I played with my own eighteen-month-old daughter nearby and eavesdropped on their conversation.

“What kind of house do you want to build next?” she asked.

“A bungalow,” her son said.

WOW. What toddler knows the word bungalow? And who was this Wonder Of Women with him?

Over the twenty-three years of our friendship (both those children are now almost twenty-five), I have said WOW about Maryanne many times. She has other exceptional qualities besides an advanced vocabulary and a knack for creative story building.

She celebrated her 60th birthday on the weekend and the occasion caused me to reflect on her WOW qualities.

  • GENEROSITY – I have been at her house to see her open her door wide to people in need. No matter if an arrival is unannounced or if it means re-evaluating food supplies or sleeping arrangements, she accommodates with grace and dignity. It is a gift rarer than the finest diamonds.
  • SELF-WITNESS – She has the ability to rise above herself, look down and sort life out from a higher perspective. This skill has led her to success in business and helped her to overcome tragic loss.
  • INTUITION – She seems to reach through the veil of the universe. She just knows things. Sometimes I have to do a double-take after hearing her insights.
  • LAUGHTER – She is fun. We laugh together a lot.

Her generosity means that saying “No” does not come naturally, but her self-witness is telling her that sometimes that’s exactly what she needs to start saying. She’s learning to listen to her intuition and to choose what serves her and what does not. Which activities, causes or people should she say no to because they drain her without ever giving back? Which activities, causes or people energize her or bring her laughter?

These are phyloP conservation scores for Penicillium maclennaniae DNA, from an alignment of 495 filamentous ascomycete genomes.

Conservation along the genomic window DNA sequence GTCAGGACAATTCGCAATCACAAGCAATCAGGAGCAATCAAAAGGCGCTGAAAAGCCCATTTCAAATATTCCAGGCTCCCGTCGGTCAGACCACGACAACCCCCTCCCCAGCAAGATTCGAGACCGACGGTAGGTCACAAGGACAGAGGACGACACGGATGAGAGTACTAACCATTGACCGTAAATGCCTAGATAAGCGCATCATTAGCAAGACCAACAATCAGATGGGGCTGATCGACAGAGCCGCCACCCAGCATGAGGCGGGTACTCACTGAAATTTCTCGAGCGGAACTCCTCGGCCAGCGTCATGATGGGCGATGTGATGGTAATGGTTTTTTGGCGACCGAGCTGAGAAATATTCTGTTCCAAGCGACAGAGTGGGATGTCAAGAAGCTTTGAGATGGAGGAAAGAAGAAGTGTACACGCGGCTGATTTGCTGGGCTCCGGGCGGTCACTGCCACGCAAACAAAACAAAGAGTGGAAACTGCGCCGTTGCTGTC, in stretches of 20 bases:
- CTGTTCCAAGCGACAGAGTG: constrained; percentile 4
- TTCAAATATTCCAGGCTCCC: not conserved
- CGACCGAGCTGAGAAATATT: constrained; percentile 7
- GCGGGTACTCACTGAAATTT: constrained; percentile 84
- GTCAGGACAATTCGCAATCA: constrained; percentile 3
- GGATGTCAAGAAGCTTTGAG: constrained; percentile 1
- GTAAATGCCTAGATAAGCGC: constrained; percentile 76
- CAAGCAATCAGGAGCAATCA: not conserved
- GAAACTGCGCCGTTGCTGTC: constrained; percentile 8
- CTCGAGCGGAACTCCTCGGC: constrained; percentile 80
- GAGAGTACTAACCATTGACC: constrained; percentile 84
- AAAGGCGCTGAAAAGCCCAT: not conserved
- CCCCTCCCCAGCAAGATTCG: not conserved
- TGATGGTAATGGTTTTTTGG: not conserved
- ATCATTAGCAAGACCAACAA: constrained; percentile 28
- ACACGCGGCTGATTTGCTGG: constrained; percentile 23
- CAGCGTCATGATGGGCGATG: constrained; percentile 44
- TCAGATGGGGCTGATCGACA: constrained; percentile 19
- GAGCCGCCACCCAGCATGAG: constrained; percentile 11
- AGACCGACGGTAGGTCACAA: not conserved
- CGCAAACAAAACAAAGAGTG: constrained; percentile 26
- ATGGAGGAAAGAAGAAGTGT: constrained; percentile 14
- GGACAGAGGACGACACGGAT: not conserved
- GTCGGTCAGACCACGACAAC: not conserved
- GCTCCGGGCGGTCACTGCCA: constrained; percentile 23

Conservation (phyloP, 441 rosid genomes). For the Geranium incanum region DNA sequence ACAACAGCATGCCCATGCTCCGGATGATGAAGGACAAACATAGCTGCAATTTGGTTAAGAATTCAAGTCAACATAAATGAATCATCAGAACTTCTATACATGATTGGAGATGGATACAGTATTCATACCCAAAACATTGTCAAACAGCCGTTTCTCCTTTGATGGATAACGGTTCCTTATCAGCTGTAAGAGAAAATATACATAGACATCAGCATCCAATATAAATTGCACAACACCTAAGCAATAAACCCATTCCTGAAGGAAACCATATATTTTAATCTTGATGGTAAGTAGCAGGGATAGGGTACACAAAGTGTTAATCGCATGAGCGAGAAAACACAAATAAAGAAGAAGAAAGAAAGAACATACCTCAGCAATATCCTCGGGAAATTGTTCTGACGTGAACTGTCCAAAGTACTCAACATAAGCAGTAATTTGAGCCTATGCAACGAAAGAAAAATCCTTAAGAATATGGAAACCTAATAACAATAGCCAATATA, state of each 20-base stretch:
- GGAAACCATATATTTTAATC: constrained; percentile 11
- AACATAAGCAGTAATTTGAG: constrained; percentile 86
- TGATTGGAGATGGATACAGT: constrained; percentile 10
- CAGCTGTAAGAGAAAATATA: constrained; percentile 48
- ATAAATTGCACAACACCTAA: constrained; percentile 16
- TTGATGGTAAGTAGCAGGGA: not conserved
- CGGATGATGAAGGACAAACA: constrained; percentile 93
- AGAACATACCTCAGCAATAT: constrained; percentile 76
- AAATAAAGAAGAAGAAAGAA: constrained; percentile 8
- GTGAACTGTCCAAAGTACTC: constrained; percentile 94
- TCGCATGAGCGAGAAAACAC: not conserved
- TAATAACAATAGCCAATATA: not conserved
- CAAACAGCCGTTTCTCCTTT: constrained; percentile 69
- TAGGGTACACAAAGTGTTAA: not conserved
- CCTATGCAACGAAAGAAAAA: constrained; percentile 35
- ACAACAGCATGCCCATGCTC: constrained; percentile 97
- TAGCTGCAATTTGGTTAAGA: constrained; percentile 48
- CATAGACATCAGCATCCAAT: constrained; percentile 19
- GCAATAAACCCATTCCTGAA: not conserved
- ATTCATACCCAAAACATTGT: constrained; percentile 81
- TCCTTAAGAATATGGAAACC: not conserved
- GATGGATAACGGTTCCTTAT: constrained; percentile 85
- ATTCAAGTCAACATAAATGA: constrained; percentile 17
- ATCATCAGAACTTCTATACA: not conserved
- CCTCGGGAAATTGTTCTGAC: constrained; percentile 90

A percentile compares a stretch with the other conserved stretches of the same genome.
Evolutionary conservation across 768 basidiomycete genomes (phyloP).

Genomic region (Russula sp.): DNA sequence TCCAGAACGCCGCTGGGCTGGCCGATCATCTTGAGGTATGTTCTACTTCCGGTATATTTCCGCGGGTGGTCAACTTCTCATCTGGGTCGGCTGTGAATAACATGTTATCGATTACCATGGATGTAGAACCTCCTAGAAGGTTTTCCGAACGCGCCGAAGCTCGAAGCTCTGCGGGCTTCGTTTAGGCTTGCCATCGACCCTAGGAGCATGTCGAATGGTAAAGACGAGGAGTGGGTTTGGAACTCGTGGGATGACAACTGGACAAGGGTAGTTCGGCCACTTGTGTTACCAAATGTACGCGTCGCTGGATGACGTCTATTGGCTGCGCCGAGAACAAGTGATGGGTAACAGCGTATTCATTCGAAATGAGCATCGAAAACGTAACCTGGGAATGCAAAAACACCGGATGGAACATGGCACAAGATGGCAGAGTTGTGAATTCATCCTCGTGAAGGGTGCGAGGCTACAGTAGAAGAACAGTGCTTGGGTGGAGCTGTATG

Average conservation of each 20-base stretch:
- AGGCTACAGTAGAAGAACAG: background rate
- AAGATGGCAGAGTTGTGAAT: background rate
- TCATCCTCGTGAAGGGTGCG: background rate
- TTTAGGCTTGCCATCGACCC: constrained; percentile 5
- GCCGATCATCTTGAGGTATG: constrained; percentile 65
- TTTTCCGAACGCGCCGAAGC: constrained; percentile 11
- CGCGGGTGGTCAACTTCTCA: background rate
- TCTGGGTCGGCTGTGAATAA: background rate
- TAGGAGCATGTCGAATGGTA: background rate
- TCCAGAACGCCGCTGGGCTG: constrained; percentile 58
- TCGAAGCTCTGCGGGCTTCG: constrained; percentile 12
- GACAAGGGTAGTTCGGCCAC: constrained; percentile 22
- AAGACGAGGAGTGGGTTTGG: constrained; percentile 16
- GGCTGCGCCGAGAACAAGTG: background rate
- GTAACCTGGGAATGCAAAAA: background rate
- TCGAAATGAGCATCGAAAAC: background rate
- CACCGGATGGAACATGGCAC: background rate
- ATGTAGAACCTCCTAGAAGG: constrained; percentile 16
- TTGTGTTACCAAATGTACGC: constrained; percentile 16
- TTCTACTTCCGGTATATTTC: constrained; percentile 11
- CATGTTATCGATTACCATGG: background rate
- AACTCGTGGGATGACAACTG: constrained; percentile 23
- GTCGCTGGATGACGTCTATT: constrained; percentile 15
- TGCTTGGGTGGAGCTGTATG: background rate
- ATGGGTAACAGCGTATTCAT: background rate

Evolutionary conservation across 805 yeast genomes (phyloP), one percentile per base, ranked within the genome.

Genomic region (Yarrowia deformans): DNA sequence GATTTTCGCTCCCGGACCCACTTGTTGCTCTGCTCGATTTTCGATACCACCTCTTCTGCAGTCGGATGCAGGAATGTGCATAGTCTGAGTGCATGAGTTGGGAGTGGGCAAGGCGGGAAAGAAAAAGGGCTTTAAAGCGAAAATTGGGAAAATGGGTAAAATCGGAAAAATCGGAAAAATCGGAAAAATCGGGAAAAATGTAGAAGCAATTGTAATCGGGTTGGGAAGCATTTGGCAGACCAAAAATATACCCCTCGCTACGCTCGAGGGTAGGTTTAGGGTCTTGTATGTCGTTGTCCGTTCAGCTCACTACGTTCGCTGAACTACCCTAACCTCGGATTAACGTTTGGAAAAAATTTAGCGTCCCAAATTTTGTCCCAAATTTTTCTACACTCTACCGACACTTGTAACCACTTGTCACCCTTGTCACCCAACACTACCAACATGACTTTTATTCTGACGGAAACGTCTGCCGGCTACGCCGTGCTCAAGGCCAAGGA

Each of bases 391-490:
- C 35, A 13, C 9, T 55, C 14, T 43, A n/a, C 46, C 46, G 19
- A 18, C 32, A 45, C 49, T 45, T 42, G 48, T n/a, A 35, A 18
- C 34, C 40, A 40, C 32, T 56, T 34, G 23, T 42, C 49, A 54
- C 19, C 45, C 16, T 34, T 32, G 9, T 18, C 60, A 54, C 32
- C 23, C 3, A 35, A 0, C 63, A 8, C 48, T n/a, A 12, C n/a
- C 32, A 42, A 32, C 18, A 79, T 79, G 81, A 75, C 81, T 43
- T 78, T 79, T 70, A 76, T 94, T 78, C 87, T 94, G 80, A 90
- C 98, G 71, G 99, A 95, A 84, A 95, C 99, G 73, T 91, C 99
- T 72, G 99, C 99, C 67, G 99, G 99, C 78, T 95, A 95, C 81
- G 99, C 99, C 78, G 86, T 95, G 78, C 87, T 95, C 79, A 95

Maryanne and I during a night of smiles and laughter

Maryanne is ever-evolving and choosing how to spend her time and with whom to spend that time. Like Pokemon’s Pikachu saying “I choose you!”

I will be sixty in a few years too, so I’m also am developing the steely inner resolve that comes with the wisdom of age. I am more discerning about how I spend my days, and with whom. I am drawing firm boundaries around demands on my time. One thing I know: Time spent with Maryanne is time well spent. I choose her!

She inspires me to be a better person. I’m not Maryanne’s best friend, but I aim to be the best friend for her in certain circumstances. I hope I refill her well in some way and bring her laughter.

On her 60th birthday I asked myself, “What gift could I give to such a WOW person?” The only thing I could think of was to let her know this:

I appreciate the gift of being chosen.

Birthday cake with Limited 1959 Edition topper
A “limited edition” cake for a “limited edition” person